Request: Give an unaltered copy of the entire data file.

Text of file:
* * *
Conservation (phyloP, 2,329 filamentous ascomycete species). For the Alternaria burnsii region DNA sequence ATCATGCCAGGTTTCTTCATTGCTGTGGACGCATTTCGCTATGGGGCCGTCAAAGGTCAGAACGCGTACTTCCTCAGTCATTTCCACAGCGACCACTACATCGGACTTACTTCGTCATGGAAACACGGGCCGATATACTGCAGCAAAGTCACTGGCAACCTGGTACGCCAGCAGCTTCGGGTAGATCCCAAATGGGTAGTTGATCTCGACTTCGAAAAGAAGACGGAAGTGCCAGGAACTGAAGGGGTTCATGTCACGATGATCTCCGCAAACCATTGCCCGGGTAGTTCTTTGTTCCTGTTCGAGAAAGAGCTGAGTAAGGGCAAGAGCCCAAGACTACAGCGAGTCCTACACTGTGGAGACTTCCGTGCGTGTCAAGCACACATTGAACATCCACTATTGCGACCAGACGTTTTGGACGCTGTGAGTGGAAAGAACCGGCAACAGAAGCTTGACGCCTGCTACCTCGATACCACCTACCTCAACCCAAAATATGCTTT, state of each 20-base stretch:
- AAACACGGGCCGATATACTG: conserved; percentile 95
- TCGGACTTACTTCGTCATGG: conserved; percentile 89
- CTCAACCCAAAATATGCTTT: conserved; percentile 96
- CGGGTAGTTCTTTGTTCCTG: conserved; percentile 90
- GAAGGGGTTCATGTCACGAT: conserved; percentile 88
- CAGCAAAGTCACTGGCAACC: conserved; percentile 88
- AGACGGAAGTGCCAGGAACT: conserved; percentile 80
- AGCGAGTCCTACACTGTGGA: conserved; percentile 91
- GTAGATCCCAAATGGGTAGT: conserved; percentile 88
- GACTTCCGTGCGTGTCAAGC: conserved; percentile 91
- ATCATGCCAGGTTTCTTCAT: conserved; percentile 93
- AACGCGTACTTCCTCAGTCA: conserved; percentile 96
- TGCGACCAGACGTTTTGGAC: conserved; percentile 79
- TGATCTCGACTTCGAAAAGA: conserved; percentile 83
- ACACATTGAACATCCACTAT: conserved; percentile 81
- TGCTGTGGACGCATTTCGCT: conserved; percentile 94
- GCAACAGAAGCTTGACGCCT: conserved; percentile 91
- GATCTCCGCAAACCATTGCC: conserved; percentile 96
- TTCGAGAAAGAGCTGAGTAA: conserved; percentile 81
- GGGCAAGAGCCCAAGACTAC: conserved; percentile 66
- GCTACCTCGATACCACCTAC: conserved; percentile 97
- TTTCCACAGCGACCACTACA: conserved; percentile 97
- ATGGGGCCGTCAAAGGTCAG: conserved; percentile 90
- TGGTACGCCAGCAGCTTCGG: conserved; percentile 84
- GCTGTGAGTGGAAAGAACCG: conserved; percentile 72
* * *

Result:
Conservation (phyloP, 2,329 filamentous ascomycete species). For the Alternaria burnsii region DNA sequence ATCATGCCAGGTTTCTTCATTGCTGTGGACGCATTTCGCTATGGGGCCGTCAAAGGTCAGAACGCGTACTTCCTCAGTCATTTCCACAGCGACCACTACATCGGACTTACTTCGTCATGGAAACACGGGCCGATATACTGCAGCAAAGTCACTGGCAACCTGGTACGCCAGCAGCTTCGGGTAGATCCCAAATGGGTAGTTGATCTCGACTTCGAAAAGAAGACGGAAGTGCCAGGAACTGAAGGGGTTCATGTCACGATGATCTCCGCAAACCATTGCCCGGGTAGTTCTTTGTTCCTGTTCGAGAAAGAGCTGAGTAAGGGCAAGAGCCCAAGACTACAGCGAGTCCTACACTGTGGAGACTTCCGTGCGTGTCAAGCACACATTGAACATCCACTATTGCGACCAGACGTTTTGGACGCTGTGAGTGGAAAGAACCGGCAACAGAAGCTTGACGCCTGCTACCTCGATACCACCTACCTCAACCCAAAATATGCTTT, state of each 20-base stretch:
- AAACACGGGCCGATATACTG: conserved; percentile 95
- TCGGACTTACTTCGTCATGG: conserved; percentile 89
- CTCAACCCAAAATATGCTTT: conserved; percentile 96
- CGGGTAGTTCTTTGTTCCTG: conserved; percentile 90
- GAAGGGGTTCATGTCACGAT: conserved; percentile 88
- CAGCAAAGTCACTGGCAACC: conserved; percentile 88
- AGACGGAAGTGCCAGGAACT: conserved; percentile 80
- AGCGAGTCCTACACTGTGGA: conserved; percentile 91
- GTAGATCCCAAATGGGTAGT: conserved; percentile 88
- GACTTCCGTGCGTGTCAAGC: conserved; percentile 91
- ATCATGCCAGGTTTCTTCAT: conserved; percentile 93
- AACGCGTACTTCCTCAGTCA: conserved; percentile 96
- TGCGACCAGACGTTTTGGAC: conserved; percentile 79
- TGATCTCGACTTCGAAAAGA: conserved; percentile 83
- ACACATTGAACATCCACTAT: conserved; percentile 81
- TGCTGTGGACGCATTTCGCT: conserved; percentile 94
- GCAACAGAAGCTTGACGCCT: conserved; percentile 91
- GATCTCCGCAAACCATTGCC: conserved; percentile 96
- TTCGAGAAAGAGCTGAGTAA: conserved; percentile 81
- GGGCAAGAGCCCAAGACTAC: conserved; percentile 66
- GCTACCTCGATACCACCTAC: conserved; percentile 97
- TTTCCACAGCGACCACTACA: conserved; percentile 97
- ATGGGGCCGTCAAAGGTCAG: conserved; percentile 90
- TGGTACGCCAGCAGCTTCGG: conserved; percentile 84
- GCTGTGAGTGGAAAGAACCG: conserved; percentile 72